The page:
Court takes up shareholder rights
In its biggest business case of the term, the high court examines the scope of investors' rights to sue in the wake of corporate fraud.
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But that suit – the subject of the current Supreme Court case – was dismissed by a federal judge and the Eighth US Circuit Court of Appeals in St. Louis. Both lower courts ruled that such civil lawsuits by shareholders could be pursued against the primary perpetrators of the fraud, but that Motorola and Scientific-Atlanta were not involved deeply enough in the fraud.Skip to next paragraph
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The court cited a 1994 Supreme Court case that held that those who merely aided and abetted a fraud could not be sued by shareholders. Instead, the shareholders could only request enforcement action by federal prosecutors or by the Securities and Exchange Commission.
In their appeal to the Supreme Court, the shareholders, Stoneridge Investment Partners, argue that Scientific-Atlanta and Motorola did more than merely aid and abet the fraud at Charter. They "engaged in a series of sham transactions; they then falsified documents in order to conceal the true nature of those transactions," says Stoneridge lawyer Stanley Grossman in his brief to the court.
"This is not a case involving an arm's length transaction in which a party acted honestly but perhaps with knowledge that the transaction would be used to mislead investors," Mr. Grossman writes. "This is a case in which [the suppliers] themselves engaged in fraud."
Lawyers for Scientific-Atlanta and Motorola cite the 1994 Supreme Court decision barring such lawsuits against aiders and abettors. They say it was up to Charter to accurately report its financial position, and that as suppliers the two firms had no duty to disclose information about Charter to its shareholders.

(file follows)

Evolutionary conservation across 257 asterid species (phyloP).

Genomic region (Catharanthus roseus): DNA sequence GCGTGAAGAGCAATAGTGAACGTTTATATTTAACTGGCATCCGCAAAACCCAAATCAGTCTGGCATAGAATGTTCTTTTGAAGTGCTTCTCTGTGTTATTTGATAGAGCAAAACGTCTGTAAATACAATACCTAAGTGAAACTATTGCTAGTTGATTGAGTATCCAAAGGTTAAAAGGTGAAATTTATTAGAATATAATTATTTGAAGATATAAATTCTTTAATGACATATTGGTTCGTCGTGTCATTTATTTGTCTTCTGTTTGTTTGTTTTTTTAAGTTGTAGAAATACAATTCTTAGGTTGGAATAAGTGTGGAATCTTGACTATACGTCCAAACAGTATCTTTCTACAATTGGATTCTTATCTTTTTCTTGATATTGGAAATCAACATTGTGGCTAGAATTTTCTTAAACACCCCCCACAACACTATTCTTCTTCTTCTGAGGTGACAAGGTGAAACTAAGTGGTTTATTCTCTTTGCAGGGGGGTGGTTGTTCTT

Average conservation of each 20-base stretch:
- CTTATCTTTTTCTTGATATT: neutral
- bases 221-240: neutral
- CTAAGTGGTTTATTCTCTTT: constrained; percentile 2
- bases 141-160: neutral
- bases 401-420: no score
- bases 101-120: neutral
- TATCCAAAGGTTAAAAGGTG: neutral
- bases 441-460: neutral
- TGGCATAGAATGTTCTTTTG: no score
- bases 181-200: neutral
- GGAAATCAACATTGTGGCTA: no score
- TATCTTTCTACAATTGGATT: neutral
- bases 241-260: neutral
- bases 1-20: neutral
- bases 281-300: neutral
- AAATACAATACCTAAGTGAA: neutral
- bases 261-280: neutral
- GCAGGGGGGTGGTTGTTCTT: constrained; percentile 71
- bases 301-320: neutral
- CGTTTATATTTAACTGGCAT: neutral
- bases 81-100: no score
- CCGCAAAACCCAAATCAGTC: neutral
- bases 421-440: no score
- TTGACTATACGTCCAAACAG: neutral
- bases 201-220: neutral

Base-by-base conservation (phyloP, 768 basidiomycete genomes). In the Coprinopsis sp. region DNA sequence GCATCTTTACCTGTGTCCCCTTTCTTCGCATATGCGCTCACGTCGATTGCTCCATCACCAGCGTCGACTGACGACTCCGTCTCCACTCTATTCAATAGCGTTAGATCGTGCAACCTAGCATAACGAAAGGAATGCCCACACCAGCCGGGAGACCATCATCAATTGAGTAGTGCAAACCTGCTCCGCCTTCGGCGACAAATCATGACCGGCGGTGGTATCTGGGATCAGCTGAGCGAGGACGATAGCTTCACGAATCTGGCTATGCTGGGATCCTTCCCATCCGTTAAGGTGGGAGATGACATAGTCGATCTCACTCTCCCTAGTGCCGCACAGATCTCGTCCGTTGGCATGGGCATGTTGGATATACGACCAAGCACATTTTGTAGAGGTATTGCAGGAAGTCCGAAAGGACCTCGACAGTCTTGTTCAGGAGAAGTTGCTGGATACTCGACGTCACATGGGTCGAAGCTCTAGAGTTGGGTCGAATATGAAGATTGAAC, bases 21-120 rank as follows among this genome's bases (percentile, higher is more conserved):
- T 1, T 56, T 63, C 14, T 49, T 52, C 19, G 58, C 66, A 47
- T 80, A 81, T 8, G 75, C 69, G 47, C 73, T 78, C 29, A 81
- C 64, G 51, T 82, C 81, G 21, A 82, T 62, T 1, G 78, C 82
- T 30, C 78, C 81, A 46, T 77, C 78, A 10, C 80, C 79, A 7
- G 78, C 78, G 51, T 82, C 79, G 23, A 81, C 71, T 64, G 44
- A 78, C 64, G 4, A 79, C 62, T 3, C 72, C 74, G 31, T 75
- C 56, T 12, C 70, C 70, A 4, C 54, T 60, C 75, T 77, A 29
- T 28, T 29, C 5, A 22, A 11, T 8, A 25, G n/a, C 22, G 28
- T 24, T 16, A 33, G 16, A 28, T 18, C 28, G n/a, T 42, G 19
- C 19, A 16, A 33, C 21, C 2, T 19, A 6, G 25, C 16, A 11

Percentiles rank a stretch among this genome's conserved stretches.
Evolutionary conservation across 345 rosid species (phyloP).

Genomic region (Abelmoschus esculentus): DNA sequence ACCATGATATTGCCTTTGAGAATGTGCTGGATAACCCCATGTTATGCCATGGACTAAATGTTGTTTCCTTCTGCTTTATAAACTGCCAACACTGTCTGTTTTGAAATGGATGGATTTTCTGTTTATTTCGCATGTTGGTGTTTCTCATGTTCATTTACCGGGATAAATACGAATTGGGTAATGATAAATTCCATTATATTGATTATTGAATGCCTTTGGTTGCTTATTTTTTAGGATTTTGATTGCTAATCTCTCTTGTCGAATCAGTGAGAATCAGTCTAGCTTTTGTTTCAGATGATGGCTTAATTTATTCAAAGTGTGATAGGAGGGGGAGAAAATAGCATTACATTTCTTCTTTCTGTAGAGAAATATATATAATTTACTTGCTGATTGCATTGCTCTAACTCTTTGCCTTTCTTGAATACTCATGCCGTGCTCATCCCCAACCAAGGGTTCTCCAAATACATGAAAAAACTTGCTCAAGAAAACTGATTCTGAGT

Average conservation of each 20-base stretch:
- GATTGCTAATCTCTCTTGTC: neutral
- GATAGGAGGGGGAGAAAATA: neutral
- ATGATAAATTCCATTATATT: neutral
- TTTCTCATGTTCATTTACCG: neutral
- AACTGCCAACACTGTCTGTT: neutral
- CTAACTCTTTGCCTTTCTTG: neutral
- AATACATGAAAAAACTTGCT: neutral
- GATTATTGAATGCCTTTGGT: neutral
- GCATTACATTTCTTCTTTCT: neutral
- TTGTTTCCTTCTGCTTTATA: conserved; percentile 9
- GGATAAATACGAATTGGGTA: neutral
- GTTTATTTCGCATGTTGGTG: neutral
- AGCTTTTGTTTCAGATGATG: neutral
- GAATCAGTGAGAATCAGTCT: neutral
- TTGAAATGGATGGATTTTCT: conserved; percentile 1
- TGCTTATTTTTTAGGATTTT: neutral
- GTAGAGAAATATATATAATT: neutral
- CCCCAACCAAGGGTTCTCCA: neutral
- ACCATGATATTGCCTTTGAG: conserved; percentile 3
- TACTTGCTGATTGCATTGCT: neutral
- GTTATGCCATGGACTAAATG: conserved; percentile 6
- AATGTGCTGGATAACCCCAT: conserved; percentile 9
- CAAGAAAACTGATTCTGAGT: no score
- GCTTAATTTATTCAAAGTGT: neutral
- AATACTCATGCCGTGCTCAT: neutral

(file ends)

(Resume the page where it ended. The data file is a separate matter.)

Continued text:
In addition, they say, no investors relied on any information from the suppliers.
"Congress did not intend to turn product suppliers who do not speak to investors into watchdogs for the accounting practices of public companies," says Stephen Shapiro in his brief on behalf of Scientific-Atlanta and Motorola.
Divided on threat
The issue has led to a split among the federal appeals courts. Both the fifth circuit in New Orleans and eighth circuit in St. Louis have adopted the more restrictive approach favored by business. The ninth circuit in San Francisco has embraced the more expansive view of investors.
It is unclear how the justices will attempt to balance the substantial competing interests in the case. Unrestrained class-action suits could bring some companies to their knees. But some analysts discount this threat.
"One of the reasons we have the best capital markets in the world is when you invest in a company in the United States you take a risk, but the risk is a business risk – will the company succeed or fail," says Professor Brown of the University of Denver. You aren't taking a risk of investing in a fraudulent enterprise, he says.
"Enron was a Potemkin village, a house of cards," Brown says. "That wasn't supposed to be able to happen here. It wasn't supposed to be the kind of risk that investors took."
If SEC and Justice Department enforcement was enough, he says, the Enron scandal would have been impossible.
"Civil liability is really the only thing companies are afraid of," Brown says. "It is the civil suit that causes companies to be far more honest in their disclosure [to investors] than they might otherwise be."
But honesty isn't always a perfect shield. Class-action lawsuits can create strong pressures even for honest, well-run companies to settle lawsuits rather than endure litigation costs, analysts say.
"American businesses paid more than $42 billion in securities class-action settlements between 1996 and 2006," says former Solicitor General Kenneth Starr in a friend-of-the-court brief on behalf of the Washington Legal Foundation.